Spasticity management guideline

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Objectives

Goals for the management of spasticity in children

Scope

Children with spasticity

Audience

Mainly the paediatric neurology team, but this may be of help to others members of the multidisciplinary team caring for children with spasticity.

Goals of spasticity management
  • To aid posture management
  • To improve ease of care
  • To reduce spasticity related pain
  • To improve sleep
  • To improve motor function
  • To prevent or slow development of contractures and joint deformities
Child identified with cerebral palsy
  • Use standard assessment proforma & document lead clinician, topology and aetiology
  • Document joint ranges, modified Tardieu scale, GMFCS and MACS level
  • Refer to Physiotherapy, Occupational Therapy and Orthotics and consider referral to Speech therapy and Westmarc mobility services and need for home adaptations as appropriate
  • Hip surveillance - follow CPIPS pathway from age 2 years
  • Verify GMFCS level at 3 and 5 years of age
  • Routine review 6 to 12 monthly or more frequently if clinically indicated 
Stage 1

24hr Postural Management

  • Consider use of orthoses in reduced joint ranges
  • If upper limb involvement request OT and/or Orthotic review for thumb, wrist hand orthoses or elbow gaiters
  • Consider use of a standing frame, seating system and sleep system for children GMFCS IV-V
    *See 24hr Postural Management Guideline 2013 for further guidance [Staffnet link]

Anti-spasticity medication

  • Consider in order to relieve pain or muscle spasms, to aid posture management, to improve ease of care and/or to improve motor function
  • First line: Baclofen or Diazepam. Start at low dose and increase slowly to optimum therapeutic effect
  • If inadequate response review adequacy of other stage 1 interventions and consider other sources of discomfort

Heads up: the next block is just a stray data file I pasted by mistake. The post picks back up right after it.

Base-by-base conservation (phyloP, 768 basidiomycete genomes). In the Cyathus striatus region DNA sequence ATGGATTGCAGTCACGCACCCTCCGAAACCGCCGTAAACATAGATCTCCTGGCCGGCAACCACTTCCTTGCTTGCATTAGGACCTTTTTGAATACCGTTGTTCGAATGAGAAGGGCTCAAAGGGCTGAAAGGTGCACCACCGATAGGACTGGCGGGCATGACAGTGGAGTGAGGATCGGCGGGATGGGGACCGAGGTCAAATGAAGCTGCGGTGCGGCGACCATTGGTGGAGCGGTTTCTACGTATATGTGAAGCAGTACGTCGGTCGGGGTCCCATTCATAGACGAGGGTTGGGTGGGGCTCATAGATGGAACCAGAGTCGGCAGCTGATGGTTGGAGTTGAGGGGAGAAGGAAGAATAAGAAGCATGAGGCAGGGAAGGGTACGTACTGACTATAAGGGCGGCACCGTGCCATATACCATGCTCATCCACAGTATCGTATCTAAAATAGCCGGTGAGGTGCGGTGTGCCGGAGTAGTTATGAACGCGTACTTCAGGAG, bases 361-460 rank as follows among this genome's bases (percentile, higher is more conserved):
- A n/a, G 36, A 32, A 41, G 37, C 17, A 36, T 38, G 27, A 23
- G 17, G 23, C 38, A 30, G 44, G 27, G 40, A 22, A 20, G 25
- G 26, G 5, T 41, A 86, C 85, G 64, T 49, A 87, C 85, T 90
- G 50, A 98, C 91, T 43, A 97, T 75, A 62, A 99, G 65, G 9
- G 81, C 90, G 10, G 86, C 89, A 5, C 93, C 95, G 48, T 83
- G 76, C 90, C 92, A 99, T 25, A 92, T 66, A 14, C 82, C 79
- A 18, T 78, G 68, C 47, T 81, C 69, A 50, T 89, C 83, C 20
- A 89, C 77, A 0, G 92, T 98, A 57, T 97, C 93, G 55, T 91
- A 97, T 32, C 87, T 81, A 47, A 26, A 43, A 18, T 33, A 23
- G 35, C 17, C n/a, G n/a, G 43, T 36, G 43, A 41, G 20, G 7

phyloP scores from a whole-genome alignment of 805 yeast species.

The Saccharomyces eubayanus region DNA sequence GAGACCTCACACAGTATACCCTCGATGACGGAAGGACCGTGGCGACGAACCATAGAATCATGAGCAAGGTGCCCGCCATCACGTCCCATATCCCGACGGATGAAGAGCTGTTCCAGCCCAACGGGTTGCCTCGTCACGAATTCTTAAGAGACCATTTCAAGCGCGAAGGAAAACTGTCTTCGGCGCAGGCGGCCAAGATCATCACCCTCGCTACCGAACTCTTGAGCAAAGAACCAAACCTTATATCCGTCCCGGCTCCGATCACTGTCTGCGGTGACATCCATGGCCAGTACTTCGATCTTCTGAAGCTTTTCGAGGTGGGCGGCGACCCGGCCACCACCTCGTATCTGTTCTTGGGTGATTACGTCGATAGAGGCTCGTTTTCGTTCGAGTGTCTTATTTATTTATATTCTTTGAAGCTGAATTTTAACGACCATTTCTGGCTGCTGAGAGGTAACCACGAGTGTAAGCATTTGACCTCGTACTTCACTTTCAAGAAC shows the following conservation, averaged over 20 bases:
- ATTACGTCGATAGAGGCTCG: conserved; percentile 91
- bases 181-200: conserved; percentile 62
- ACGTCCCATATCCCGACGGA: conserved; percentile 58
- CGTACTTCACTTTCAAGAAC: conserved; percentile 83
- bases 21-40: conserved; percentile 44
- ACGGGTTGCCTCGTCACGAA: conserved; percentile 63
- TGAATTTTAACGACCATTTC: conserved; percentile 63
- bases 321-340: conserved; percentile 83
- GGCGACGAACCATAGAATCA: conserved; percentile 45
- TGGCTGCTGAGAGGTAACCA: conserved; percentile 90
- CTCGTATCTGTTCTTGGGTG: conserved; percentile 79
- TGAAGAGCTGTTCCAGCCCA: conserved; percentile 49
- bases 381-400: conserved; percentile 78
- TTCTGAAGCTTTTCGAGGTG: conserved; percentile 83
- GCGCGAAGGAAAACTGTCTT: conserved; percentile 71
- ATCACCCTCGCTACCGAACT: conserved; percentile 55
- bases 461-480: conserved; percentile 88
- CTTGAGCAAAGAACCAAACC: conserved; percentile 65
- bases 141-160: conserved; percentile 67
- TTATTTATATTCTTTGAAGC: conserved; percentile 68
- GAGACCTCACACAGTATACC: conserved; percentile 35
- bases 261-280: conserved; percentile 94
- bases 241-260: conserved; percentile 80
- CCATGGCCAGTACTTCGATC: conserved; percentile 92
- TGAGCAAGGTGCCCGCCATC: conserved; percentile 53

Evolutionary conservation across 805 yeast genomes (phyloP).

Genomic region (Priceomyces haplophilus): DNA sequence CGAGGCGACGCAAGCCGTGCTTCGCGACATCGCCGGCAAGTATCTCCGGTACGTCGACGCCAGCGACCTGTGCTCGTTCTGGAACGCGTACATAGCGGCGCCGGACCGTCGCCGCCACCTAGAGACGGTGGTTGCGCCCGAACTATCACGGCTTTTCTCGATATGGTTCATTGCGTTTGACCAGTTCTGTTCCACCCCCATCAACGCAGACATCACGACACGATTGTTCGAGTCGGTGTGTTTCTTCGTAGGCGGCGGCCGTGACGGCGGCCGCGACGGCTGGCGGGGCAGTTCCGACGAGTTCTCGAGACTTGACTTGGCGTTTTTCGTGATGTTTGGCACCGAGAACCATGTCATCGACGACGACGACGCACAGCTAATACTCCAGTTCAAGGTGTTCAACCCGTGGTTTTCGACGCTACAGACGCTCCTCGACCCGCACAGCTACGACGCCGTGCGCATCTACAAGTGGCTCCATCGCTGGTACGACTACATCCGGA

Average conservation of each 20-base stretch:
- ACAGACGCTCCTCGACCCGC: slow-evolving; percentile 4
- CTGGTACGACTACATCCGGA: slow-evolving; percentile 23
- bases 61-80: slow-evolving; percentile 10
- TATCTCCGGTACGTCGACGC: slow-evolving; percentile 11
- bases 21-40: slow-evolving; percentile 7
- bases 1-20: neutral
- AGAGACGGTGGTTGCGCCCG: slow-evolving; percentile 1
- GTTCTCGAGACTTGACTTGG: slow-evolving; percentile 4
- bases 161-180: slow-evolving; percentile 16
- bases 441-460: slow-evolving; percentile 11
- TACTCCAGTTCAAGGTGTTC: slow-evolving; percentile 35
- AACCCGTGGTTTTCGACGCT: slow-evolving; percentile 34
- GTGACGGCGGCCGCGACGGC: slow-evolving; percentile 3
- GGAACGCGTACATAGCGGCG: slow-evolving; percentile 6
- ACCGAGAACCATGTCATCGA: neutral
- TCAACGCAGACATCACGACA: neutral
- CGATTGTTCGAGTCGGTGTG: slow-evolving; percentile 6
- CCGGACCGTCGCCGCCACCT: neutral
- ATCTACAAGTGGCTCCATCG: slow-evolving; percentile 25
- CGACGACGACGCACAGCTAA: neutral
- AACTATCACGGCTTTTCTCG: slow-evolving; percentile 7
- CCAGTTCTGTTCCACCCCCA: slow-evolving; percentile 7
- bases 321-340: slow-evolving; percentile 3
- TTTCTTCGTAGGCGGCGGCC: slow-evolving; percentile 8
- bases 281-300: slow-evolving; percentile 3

• Refer to CMD service if lack of response
    to stage 1 and/or stage 2 treatments

Active Therapy Programme

  • Physical therapy should tailored to the child or young person’s individual needs and aimed at specific goals e.g. enhancing motor function, ability to participate in everyday activities and/or preventing pain or contractures
  • Progressive muscle strengthening can be used to improve function
  • Bimanual or constraint therapy may be considered in hemiplegia

 

Stage 2

Referral to Paediatric Botulinum Toxin Service

  • Indications: focal dynamic spasticity and/or dystonia which impacts on
    function, affects care-giving, reduces joint ranges, causes pain and/or
    reduces tolerance of orthoses.
  • Consider referral to CMD Upper Limb Clinic if significant thumb, wrist or elbow spasticity
  • Children who are suitable for BTx-A treatment may require an adapted therapy programme following treatment

Referral to Orthopaedic Service

  • Indications: reduced joint ranges (see CPIPS
    guidance); increasing difficulty with orthoses, seating or use of standing or walking equipment; presence of scoliosis; foot deformities; hip migration index >40% on
    pelvic x-ray
  • Botulinum toxin treatment, serial casting or surgery may be considered
  • Gait Analysis may be used to assess ambulant children with significant gait abnormalities to inform management
  • Children with clinically significant scoliosis will be referred to the National Paediatric Spinal Service.

Referral to CMD Service

  • Indications: lack of response to stage 1 treatments and to identify most
    appropriate treatment options
  • Consider in children with dyskinesia / dystonia if there is diagnostic
    uncertainty
Stage 3

Intrathecal Baclofen (ITB)

  • Refer to CMD service for consideration of ITB if significant generalised spasticity and/or dystonia in children GMFCS IV or V with inadequate response or intolerance to oral medications

Selective Dorsal Rhizotomy

  • Indications: children usually aged 5- 10 years with spastic diplegia due to PVL - see SDR Scotland Service Pathway for full details of clinical criteria, referral pathway and referral forms
References

Spasticity in children and young people with non-progressive brain disorders: NICE guideline July 2012. 

Guidance on Good Practice for the provision of 24 Hour Postural Management in Children and Young People. NHSGG&C Group of Allied Health Professionals, October 2013 [Staffnet link]

Cerebral Palsy Integrated Pathway Scotland (CPIPS)

Guidance for the Management of Ambulant Children with Neurological Conditions including Orthopaedic Single Event Multilevel Surgery (SEMLS) – Pathways and Protocols. NHSGGC 2011 revised 2014. [Staffnet link]

Selective Dorsal Rhizotomy (SDR) Scotland Service Pathway Review date: March 2020

Editorial Information

Last reviewed: 09 March 2018

Next review: 01 April 2020

Author(s): Valerie Orr

Version: 3